Q: The governor last year introduced legislation to repeal the authority of a local government to levy its property tax on oil and gas properties within its jurisdiction and to repeal the related credit for that amount an oil company receives against the state tax on the same properties. Last year, owners of the trans-Alaska oil pipeline paid the Fairbanks North Star Borough $11.4 million in property taxes. Do you support or oppose repeal of these provisions?

A: I oppose the repeal of these provisions. Local governments should be able to levy taxes on properties in their jurisdiction.

Q: Gov. Mike Dunleavy vetoed $50 million in state Medicaid funding in 2019 and $31 million in 2020, resulting in losses in coverage for Alaskans on Medicaid and payments for providers through the Medicaid program. Do you support this decision to cut state spending for Medicaid? Explain.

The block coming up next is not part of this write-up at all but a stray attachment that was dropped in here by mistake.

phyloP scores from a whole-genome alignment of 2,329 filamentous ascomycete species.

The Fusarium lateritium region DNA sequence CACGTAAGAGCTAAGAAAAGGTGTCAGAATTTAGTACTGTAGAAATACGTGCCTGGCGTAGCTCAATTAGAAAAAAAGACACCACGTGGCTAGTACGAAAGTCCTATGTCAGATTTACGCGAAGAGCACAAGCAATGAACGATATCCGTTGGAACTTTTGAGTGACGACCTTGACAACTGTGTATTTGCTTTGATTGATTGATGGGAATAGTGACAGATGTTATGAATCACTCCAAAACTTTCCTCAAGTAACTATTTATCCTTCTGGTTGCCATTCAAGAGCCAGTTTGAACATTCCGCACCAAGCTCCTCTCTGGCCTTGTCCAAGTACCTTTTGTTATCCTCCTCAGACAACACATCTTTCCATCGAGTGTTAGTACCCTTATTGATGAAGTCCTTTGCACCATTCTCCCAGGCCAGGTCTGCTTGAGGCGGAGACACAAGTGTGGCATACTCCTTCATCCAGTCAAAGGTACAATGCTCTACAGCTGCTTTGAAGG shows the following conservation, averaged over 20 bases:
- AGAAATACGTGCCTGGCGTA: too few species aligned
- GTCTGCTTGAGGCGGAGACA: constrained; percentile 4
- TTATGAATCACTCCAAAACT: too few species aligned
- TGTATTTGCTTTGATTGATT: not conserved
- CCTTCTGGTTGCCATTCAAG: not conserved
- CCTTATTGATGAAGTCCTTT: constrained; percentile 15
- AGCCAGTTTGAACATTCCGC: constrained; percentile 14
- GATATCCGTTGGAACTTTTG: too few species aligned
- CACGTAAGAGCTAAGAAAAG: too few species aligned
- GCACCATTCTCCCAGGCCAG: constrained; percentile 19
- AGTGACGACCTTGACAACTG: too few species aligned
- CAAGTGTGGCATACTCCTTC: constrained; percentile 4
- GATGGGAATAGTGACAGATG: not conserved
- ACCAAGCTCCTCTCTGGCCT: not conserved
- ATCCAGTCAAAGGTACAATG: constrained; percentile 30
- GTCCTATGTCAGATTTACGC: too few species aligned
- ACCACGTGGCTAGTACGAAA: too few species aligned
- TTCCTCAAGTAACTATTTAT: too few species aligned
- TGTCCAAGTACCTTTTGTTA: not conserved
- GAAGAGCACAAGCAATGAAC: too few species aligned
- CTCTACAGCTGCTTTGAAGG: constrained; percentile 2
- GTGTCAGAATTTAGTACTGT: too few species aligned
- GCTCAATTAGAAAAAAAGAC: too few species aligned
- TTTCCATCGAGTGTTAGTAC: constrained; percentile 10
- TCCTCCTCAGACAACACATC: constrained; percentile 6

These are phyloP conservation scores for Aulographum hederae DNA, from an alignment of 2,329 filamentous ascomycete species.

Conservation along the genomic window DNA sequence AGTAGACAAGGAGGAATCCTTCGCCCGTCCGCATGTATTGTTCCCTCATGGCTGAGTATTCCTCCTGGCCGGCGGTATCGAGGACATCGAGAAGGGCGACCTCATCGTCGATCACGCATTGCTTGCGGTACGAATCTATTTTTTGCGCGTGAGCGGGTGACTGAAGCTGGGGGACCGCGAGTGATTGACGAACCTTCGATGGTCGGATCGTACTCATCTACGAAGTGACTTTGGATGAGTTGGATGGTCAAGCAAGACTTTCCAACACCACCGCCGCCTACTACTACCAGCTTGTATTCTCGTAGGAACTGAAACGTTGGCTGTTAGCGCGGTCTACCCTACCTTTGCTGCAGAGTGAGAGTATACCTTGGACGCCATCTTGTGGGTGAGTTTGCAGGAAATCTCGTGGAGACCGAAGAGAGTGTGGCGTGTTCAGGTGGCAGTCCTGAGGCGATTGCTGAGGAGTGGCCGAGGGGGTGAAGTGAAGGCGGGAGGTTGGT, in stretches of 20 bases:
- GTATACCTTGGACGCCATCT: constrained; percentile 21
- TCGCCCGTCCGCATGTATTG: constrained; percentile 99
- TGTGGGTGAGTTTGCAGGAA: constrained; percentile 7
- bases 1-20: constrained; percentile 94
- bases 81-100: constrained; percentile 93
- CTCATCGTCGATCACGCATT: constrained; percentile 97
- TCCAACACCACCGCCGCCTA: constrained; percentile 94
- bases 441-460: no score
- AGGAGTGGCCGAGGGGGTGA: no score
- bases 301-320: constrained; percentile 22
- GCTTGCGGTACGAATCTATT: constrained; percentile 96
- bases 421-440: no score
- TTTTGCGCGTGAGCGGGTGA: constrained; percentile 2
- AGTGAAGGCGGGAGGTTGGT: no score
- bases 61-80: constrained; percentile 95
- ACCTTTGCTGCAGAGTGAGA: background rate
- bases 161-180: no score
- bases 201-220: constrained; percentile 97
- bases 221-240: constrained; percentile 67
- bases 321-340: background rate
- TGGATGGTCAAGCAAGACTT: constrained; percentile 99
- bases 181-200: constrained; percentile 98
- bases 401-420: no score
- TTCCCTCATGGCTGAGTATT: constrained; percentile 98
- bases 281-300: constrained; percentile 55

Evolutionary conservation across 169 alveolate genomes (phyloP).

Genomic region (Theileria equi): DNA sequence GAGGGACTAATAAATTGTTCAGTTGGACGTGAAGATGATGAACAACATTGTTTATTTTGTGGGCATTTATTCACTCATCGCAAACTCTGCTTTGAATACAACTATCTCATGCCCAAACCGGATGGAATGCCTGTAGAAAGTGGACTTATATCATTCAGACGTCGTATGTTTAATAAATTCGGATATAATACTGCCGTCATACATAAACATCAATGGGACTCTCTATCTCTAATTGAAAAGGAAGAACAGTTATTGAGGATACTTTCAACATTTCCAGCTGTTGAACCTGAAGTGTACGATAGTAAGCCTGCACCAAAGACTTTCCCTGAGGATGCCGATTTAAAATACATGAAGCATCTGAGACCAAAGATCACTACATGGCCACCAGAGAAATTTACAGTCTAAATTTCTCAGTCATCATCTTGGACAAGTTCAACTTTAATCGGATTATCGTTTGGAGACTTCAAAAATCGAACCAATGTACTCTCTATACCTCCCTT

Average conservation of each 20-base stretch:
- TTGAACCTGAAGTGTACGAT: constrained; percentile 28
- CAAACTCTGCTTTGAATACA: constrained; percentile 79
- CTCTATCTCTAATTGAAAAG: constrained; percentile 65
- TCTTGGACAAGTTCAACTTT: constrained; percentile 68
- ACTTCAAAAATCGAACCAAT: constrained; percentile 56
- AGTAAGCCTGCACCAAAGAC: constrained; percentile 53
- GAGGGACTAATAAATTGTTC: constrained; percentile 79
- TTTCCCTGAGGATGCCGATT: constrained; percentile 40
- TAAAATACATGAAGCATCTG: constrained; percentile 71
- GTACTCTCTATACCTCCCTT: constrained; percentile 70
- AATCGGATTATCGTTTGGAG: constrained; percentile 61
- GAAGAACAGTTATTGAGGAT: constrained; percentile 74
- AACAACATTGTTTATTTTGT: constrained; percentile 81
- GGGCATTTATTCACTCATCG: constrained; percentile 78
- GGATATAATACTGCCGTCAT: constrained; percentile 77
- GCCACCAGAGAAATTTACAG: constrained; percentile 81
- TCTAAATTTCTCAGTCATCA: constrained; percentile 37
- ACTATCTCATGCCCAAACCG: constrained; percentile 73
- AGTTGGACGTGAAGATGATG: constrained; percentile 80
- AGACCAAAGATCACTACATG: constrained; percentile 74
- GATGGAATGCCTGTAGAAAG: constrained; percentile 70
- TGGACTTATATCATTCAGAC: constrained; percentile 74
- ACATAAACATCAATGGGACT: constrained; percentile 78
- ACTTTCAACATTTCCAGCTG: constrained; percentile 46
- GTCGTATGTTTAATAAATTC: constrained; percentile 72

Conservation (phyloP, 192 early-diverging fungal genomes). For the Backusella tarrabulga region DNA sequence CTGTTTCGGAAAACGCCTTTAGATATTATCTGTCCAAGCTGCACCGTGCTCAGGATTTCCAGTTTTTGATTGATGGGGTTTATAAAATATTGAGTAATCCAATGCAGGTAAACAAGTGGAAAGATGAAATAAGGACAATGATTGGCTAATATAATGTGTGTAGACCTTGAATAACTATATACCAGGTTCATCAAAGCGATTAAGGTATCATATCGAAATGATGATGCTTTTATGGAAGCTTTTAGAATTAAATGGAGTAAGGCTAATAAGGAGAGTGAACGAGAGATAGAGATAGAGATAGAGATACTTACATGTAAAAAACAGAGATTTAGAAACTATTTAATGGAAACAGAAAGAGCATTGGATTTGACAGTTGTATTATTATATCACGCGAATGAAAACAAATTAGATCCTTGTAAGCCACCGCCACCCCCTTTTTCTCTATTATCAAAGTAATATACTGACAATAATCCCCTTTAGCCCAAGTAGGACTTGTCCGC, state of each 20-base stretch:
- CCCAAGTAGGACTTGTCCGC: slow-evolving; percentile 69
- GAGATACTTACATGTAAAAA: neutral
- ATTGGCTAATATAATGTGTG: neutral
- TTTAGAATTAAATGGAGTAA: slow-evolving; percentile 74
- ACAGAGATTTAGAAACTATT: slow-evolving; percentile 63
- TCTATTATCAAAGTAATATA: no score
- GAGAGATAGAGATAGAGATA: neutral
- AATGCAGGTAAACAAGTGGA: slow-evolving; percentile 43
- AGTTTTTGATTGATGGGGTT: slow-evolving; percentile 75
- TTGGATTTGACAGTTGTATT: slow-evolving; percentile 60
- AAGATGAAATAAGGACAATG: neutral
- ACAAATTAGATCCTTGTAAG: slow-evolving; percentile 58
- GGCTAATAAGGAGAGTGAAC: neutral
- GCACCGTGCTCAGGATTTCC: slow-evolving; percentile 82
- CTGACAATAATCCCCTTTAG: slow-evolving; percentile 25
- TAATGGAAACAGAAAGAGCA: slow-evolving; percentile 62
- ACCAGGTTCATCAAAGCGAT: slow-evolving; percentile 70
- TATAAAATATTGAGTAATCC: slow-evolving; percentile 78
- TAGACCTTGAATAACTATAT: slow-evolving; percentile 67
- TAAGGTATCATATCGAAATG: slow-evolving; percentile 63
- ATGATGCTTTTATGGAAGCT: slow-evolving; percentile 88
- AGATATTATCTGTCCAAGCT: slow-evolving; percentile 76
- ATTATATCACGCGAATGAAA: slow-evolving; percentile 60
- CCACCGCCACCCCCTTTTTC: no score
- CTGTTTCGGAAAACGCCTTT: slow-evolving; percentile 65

A: I oppose cutting Medicaid. We should be doing more to help our most vulnerable citizens, not denying them health care. Those cuts were ineffective and based on a false premise. We added $120 million in Medicaid funding in this year’s supplemental budget to pay for the 2019 cuts, because those cuts couldn’t be actualized. The $31 million is being filled by CARES Act money, so it’s not a real cut.

Q: Three former legislators, one former lieutenant governor and one former attorney general have either resigned from office or dropped out of reelection campaigns in the last three years due to sexual misconduct allegations against them. How do you think the state should handle situations of sexual misconduct involving state officials? Explain.

A: When a public official commits these acts, it is a grave abuse of their authority. Alaska has the highest rate of sexual assault in this nation. This misconduct erodes the publics trust and silences victims. To start to restore the public’s trust, the Legislature needs to investigate the misconduct of former AG Kevin Clarkson and the ongoing stonewalling and coverup by the Dunleavy administration.